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Women in Nabokov’s Life and Art


Edited By Nailya Garipova and Juan José Torres Núñez

Despite the considerable amount of criticism that Vladimir Nabokov’s literary legacy has produced since the sixties, the studies on his female characters are scarce, except the ones on Lolita. This volume delves into Nabokov’s women from different perspectives and points of view. The contributions are from different parts of the world, some from prominent scholars. These Nabokovians study the gender issue in Nabokov’s life and art, paying tribute to his women. The volume has two closely connected parts. In the first one, the reader can find biographical essays that discuss the role of the real women in Nabokov’s life and how their love, support and suffering are reflected in his prose. The second part deals with Nabokov’s women in his fiction. There is a discussion of the representation of female voices.
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Véra’s role in Nabokov’s life and prose


The Nabokovs’ marriage of fifty-two years stands out as exceptionally blissful, collaborative, and long lasting. Véra assisted her husband in all his projects, from literature to lepidoptera, becoming his full creative partner. However important Véra’s contribution to the writer, it was not as unusual as it is believed. In fact, the Nabokovs’ collaboration reflected a cultural trend of their country of origin and was typical for their time and milieu.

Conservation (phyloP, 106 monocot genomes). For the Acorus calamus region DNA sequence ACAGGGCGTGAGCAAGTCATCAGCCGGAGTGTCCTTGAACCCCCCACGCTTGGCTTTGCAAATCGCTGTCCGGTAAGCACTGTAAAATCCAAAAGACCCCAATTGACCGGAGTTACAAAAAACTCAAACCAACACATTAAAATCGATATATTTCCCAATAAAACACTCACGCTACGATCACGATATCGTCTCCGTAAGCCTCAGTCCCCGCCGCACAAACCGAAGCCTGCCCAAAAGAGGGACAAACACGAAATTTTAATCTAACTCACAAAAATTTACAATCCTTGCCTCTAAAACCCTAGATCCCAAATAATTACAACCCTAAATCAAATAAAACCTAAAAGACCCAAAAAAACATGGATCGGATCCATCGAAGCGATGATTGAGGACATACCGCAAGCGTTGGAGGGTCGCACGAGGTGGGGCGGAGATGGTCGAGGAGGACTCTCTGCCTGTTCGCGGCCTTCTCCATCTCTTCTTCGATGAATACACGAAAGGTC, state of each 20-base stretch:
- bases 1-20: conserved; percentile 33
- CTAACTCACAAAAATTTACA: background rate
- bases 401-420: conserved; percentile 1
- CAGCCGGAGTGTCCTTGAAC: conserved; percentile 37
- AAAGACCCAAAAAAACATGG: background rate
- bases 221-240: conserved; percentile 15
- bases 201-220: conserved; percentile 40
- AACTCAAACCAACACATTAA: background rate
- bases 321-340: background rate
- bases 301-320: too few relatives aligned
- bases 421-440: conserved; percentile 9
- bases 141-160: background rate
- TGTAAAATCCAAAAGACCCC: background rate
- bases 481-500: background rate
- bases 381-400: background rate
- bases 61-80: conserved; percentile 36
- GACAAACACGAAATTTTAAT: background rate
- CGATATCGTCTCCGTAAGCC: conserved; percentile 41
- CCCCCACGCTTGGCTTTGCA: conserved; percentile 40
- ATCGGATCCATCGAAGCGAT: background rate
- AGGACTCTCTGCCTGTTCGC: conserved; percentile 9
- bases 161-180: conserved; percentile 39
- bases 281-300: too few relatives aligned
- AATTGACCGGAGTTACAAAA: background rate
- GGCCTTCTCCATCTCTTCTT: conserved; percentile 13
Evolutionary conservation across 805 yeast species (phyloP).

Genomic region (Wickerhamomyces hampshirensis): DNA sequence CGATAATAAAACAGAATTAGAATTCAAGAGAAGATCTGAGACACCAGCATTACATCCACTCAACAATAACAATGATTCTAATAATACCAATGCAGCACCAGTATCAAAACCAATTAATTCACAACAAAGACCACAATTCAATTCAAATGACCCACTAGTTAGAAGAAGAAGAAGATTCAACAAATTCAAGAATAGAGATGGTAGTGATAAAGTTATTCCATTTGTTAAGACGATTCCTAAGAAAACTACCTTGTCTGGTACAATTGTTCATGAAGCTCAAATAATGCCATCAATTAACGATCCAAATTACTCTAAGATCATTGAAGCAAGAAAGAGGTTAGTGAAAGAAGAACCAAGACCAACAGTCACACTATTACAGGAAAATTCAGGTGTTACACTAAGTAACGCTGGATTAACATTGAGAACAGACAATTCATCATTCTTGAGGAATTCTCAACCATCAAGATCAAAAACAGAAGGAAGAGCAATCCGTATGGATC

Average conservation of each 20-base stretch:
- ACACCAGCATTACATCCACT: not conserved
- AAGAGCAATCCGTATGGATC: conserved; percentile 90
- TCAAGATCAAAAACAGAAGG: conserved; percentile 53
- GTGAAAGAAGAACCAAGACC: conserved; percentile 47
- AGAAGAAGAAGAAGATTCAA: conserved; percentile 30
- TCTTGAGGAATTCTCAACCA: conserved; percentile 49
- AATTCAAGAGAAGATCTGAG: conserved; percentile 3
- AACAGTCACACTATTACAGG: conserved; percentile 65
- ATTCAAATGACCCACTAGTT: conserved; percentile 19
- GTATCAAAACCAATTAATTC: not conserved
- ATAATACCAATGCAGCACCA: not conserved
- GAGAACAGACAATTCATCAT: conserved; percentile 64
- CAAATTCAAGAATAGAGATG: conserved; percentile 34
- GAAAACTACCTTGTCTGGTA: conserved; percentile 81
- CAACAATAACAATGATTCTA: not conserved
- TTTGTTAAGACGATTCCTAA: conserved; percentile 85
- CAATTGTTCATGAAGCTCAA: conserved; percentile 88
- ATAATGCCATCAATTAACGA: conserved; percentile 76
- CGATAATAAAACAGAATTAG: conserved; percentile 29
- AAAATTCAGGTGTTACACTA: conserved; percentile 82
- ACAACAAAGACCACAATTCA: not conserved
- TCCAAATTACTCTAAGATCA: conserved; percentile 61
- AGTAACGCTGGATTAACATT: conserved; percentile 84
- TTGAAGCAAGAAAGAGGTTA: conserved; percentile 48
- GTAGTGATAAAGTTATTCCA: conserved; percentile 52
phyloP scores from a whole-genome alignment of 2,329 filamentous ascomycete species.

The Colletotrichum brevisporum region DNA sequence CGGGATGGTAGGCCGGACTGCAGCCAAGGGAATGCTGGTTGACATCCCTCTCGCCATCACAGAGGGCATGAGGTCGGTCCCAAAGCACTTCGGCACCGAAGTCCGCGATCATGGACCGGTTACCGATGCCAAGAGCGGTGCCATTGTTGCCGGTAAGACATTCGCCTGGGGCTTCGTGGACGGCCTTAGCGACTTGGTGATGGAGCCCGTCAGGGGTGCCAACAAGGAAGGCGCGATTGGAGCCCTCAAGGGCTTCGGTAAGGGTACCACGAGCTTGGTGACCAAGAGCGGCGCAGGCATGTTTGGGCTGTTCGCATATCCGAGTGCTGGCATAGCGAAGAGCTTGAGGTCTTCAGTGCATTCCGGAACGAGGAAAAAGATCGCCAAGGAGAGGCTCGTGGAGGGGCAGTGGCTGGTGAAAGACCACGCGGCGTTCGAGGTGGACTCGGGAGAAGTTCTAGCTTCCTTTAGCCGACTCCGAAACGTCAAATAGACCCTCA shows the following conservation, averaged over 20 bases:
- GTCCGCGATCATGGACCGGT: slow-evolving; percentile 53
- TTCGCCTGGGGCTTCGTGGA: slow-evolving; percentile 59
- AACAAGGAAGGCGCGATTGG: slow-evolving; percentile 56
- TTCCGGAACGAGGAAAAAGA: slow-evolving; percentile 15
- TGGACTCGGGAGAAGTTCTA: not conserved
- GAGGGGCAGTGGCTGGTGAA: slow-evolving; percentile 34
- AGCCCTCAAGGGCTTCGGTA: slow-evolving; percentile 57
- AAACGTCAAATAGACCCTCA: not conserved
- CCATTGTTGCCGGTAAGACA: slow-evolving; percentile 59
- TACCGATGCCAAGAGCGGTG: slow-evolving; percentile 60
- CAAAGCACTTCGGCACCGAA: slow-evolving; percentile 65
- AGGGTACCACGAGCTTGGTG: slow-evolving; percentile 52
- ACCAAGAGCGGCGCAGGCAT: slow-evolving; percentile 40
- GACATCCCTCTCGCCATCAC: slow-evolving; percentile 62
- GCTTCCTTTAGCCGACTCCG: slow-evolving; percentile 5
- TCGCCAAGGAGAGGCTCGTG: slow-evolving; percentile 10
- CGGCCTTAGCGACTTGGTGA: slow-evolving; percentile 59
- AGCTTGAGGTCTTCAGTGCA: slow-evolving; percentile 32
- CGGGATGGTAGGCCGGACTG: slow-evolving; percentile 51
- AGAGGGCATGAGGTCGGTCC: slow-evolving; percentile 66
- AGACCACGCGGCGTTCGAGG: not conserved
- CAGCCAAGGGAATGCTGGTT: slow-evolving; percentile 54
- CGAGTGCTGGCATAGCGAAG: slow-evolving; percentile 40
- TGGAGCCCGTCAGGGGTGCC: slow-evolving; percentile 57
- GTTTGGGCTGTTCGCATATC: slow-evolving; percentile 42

In Russia, literary marriage was defined by prominent examples: Sophia Tolstaya and Anna Dostoevskaya were their husbands’ literary connoisseurs, assistants, and publishers. These models entered national consciousness and influenced the Nabokovs’ generation in Russia and abroad. A number of Véra’s distinguished contemporaries – Nadezhda Mandelstam, Véra Muromtseva-Bunina, Elena Bulgakova, Klavdia Bugaeva, and Natalya Solzhenitsyna – became their husbands’ stenographers, editors, researchers, translators, biographers, and public representatives. Literary collaboration was at the centre of these prominent marriages, strengthening the couples’ bonds.

Like Véra, Nadezhda Mandelstam was a full partner in her husband’s creative work: Osip Mandelstam relied on her intuition and retentive memory. Later, Nadezhda memorized his poetry and prose, saving them from destruction in Stalin’s Russia. Having read Nadezhda’s memoirs in the 1970’s, Véra could relate to her collaboration with the poet and her expert knowledge of his works, which rivalled only that of their creator. Mrs. Vladimir Nabokov could also relate to Nadezhda’s loss of identity. In Hope Against Hope, Nadezhda maintained that her life began at nineteen, after...

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